"The greatest gifts you can give your children are the roots of responsibility and the wings of independence." - Denis Waitley
"The trouble with resisting temptation is that you may not get another chance." - Edwin Chapin
-Two quotes on my Mom's refrigerator in Rhode Island
I would have loved to write this the day of my last day of a 23-year dream, but my bed here at my parent’s beach cottage in Charlestown Rhode Island was calling for me after quite a celebration. And, cherishing time with family was number one. And, I’ve been hibernating. A blog post could wait a couple of days.
Many of you told me that you have enjoyed joining me on my journey by reading my blog posts, tweets or Facebook updates. About 5 people told me on Saturday they are going to miss reading my blog each day and they even shared their daily routine of reading my blog posts. I am going to attempt to paint a picture of my last day on Road to Rhode to share with you. It was one of the best days of my life, for many reasons.
I didn't sleep well at Alison's on Friday night. It turns out I caught some sort of stomach virus in NYC on Wednesday because I had some symptoms of nausea starting that day, but they were faint and I attributed it to fatigue and possibly dehydration. I woke up feeling not so great. But, it was the last day and people were arriving mid-morning and I was going to do this no matter what! I drank a lot of water, ate a plain bagel and only a sip of mimosa. Meredith and Corrie, close friends from Maine went with Sage to do some car shuttling so after the bike ride, they could access their car easily. Kate Link arrived from Vermont. She has been a friend and colleague over many years and she actually gave me a little foot massage while I rested to try and get my energy going again. Josh, a friend from elementary school and his girlfriend Kate came down from Boston and we all hung out at Alison's for a bit, making t-shirts with iron-on Road to Rhode decals and watching the kids (MacKenzie, Max and Braedon) paint the lemonade stand for the party. I was blown away to think all these people traveled in on a holiday weekend to cycle the last 20 miles with me. At the same time, I felt incredibly low on energy and tired. We took some photos at Alison's, put a speaker in my trailer controlled via Bluetooth with my iPhone, selected a playlist on my iPhone and we were on our way. Music always makes me feel better! The final leg crew included Chris (Alison's brother), Josh, Meredith, Corrie, Kate and I.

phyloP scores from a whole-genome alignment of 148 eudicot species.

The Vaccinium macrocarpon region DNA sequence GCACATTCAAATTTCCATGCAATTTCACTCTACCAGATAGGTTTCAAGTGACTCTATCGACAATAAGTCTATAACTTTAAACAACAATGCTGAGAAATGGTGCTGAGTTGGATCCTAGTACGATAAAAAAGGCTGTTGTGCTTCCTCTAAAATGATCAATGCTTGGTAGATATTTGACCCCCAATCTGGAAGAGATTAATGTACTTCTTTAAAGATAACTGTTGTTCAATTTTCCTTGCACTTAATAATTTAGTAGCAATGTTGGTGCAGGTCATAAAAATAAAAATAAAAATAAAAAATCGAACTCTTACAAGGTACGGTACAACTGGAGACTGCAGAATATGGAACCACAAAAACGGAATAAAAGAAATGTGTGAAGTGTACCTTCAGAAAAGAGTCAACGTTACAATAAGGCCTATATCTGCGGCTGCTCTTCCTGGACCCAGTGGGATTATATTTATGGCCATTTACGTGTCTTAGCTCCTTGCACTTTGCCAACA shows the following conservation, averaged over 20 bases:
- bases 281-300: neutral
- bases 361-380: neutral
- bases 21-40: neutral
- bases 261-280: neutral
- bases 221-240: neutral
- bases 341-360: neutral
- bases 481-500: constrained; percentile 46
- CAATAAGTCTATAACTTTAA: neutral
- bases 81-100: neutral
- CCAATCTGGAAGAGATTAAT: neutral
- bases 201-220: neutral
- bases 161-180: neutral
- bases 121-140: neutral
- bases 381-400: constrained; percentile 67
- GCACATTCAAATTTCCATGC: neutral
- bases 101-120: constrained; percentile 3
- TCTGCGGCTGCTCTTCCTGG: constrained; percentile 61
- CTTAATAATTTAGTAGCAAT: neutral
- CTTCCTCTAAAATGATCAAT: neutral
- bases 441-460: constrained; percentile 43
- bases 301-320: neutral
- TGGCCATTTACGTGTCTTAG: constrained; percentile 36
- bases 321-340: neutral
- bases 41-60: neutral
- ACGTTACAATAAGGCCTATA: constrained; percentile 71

Alison, Sage and the kids followed us for a lot of the way to capture great photos, some are included this blog post. We passed the Rhode Island state line and eventually crossed into Charlestown. About 10 miles in we 'picked up' Bonnie Edmondson and Cheryl. Currently, Bonnie and I (and Cheryl previously) are colleagues in the field of school health. Bonnie is the HIV Consultant at the Connecticut Department of Education and I literally heard that morning that they would be joining me for the ride. We became a peloton of 8!
I didn't have much energy on the ride, so I pedaled slow savoring every moment and enjoying seeing loved ones in my rearview mirror. We pulled off Route 1 at the Cross Mills Exit and I saw Alison, Sage and kids taking more photos. What I didn't expect was for my brother Dave and his wife, Cassia to jump out of their car! They ran over to me and I remember saying through tears, "I knew you wouldn't miss this". They had told me they would be in Brazil (Cassia is Brazilian) this weekend attached to a work trip Dave had the past two weeks. But, they came! And, they biked with us. Cassia told to me later that night that she's been following my trip by reading the blog, looking at photos, but it didn't hit her that I actually did this until I came around the bend off the exit. She said to herself, “Wow, she did this alone. Hauling all that gear.” Dave and Cassia rode on the beach cruiser bikes we bought our parents years back. Dave actually mentioned the Hot Sand that made everyone laugh since I had just mentioned what this meant to the group at Alison's in the morning. When my brother and I were little and on Charlestown Beach each summer we had a perfect routine down. We would be in the water for hours (my mom could barely get us out) and then when we would finally get out (to eat or drink, since my mom obviously thought that was more important than staying in the water), Dave and I were chilly. So, we walked up further from the water to an area we called the Hot Sand. We would literally roll in the sand and get covered in it since it stuck to our wet bodies. We would then eat, rehydrate, play paddle-ball, build sandcastles, fly a kite, dig a hole, etc. Once the sand came off, we were hot again and it was time to go back in the water. So, as we mounted our bicycles my brother yelled, "Let's head to the beach. To the Hot Sand!” Everyone laughed.
We were now a peloton of 10. A few yards up we passed the Charlestown Cross Mills Fire Station, a building my father designed. My dad is an architect and works mostly Rhode Island, Massachusetts and Connecticut on municipal buildings. Apparently my dad alerted (no pun intended!) the fire station because as we rode by, they had the trucks out with lights on blowing the sirens. We stopped, took some photos and I met Fire Chief Don Rathbone. As the 10 of us pulled away from the fire station, I thought, "Are we ever going get there? This is amazing. It's one surprise after another!" My dad had a printer print Road to Rhode signs that were directing our bicycle route. It made me laugh since it's very "Rick" to do that.